Thankful that the snow is almost gone. (And for good, I might ask)
The second most frequently asked question we get, after “do llamas spit?”, is “What is the difference between a llama and an alpaca?” I’ll admit, to the untrained eye, it can be difficult to tell, but the number one giveaway is the ears. Llamas have very long, “banana shaped” ears, and alpacas have shorter, spear shaped ears, similar to a fox.
The second giveaway is the size, but unless you see them side by side, it may not be so obvious to the newbie. Llamas are almost twice the size of an alpaca, averaging around 6 feet tall at the ears, whereas alpacas come in at about 5 feet. And llamas weigh between 250-350 pounds, with alpacas weighing in at only 100 – 175 pounds.
Other differences that you will notice are in the body shape. Llamas have a flat back or “top line” which makes them very good for carrying a pack. Their tails are set right off the end of their backs, whereas alpacas’ tails are sloped down from their backs. From the side, the llama has a longer face, a very noble profile, where the alpaca’s nose is very short and compact.
Llamas generally don’t have a lot of hair on their faces, but alpacas have a puffball face, much like a dandelion ball. The llama has a very coarse outer coat over a softer inner coat – as opposed to the alpaca, which has a very fine, single coated fleece.
As far as personality goes, there is a big difference of opinion. Llama owners say that llamas have the best personality, and alpaca owners think that alpacas are the best. But most are in general agreement that llamas are more independent and confident, making them easy to bond with. Whereas alpacas are shy and timid. Alpacas are very much herd animals and like to be with their herdmates.
But it is undeniable that both llamas and alpacas are very intelligent, easily trained, gentle and curious.
So to sum it up
So now you know the difference and you won’t embarrass yourself by yelling out “look there’s an alpaca” the next time you see a llama.
And for those of you who have asked us if our llamas are emus, you should be embarrassed. Please see below. ‘Nuff said.
The number one most often asked question about llamas is “Do they really spit?” For the answer, we went directly to the source. So, from the llama’s mouth, this is an excerpt from our popular llama advice column.
Dear Domino, Do llamas spit?
You know, everyone always asks me this question. I’m starting to fear we llamas are getting a bad reputation. Yes, llamas do spit. It’s perfectly natural. It’s how we establish rank within the herd, meaning who gets to the food dish first. Lady llamas often spit to ward off an unwanted suitor. Spitting is also a very effective way to discipline our crias (baby llamas), and we spit to express fear or discomfort.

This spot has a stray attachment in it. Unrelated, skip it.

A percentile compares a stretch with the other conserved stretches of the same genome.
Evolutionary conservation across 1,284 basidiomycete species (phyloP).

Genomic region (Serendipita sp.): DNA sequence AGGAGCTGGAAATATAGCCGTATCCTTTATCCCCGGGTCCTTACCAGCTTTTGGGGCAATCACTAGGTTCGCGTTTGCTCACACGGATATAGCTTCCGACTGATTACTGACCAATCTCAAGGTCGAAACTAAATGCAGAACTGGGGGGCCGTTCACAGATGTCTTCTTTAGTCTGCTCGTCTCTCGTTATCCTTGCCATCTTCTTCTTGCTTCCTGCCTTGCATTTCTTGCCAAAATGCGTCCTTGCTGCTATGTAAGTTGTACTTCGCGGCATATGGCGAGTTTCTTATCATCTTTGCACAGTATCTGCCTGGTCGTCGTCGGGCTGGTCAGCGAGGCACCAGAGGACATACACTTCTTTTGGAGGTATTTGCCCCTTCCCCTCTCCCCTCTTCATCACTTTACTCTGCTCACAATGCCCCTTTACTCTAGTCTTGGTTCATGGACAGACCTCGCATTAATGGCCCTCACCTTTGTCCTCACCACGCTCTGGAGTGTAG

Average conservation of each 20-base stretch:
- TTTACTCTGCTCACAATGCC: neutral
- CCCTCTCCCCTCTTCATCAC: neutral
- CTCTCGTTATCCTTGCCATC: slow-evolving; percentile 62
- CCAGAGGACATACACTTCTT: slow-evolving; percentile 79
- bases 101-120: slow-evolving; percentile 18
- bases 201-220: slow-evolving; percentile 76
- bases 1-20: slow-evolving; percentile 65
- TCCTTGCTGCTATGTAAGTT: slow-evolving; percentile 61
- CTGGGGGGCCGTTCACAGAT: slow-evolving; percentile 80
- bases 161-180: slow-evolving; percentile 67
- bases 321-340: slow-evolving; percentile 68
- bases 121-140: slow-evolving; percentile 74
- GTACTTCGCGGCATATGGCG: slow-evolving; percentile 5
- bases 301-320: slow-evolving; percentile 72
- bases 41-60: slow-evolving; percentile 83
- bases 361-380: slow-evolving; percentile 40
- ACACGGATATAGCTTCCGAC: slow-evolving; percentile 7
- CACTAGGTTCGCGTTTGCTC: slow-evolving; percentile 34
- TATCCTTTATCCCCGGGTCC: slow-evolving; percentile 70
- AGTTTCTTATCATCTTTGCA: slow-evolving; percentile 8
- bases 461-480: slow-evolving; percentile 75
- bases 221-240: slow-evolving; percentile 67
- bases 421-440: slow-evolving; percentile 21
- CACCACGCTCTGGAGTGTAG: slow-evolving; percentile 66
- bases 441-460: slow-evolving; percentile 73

Spitting is how we communicate with one another. “So what are you trying to say” you might ask. Some examples are:
“Move over, you’re in my space.”
“Hey, that’s my food, back off.”
“I rank higher than you do.”
“Quit sniffing my tail”
“Quit flirting with me, I’m not interested in your advances.”
“Oww! That lady just gave me a shot. I can’t spit at her, so I’ll spit at you instead.”
Llamas do not usually spit at humans. Some of us, unfortunately, have been raised in petting zoos, where we are only around humans all day. These llamas view people as other llamas and may spit at a person that invades their space.
We llamas usually give some kind of warning before we spit. First we’ll lay back our ears. If this doesn’t make the point, we’ll pin back our ears very tightly and point our noses straight up in the air. As a final warning, we will spit in the air. Finally, we will spit directly at the llama or person that’s offending us.
There are several kinds of spit. First, there is the grain spit. This is usually used to settle arguments over food. We just spit what we have in our mouths—usually dry grain. Then there is the saliva spit which is often a warning before the big green spit. The really serious spit is when we bring up the contents of our stomach and spit a foul smelling green spray.
The smell is offensive both to the spitter as well as the spittee, after which both will hang their mouths open for several minutes in order to air out the taste and odor. A llama can spit with dead aim for a distance of 10 to 15 feet. This is my buddy, Santiago, reminding us that he gets first pick of the food dishes.
I’ll be the first to admit that spitting isn’t one of the most endearing behaviors of llamas to people, but on the other hand, it’s a pretty cool way to settle disputes. No biting, kicking, or punches to the face. Don’t you agree? After being spit on by a llama, you won’t need a bandage, but you might need a bath.
Days and days of single digit temperatures can be very taxing on all of us, but especially those of us who have animals and livestock that depend on us for their care, comfort, and wellbeing. We’ve raised llamas for over 13 years now and have never had a winter like this one. We thought we had planned well for the vagaries of a Virginia winter, but Mother Nature is a scamp and likes to keep us on our toes by throwing new challenges our way.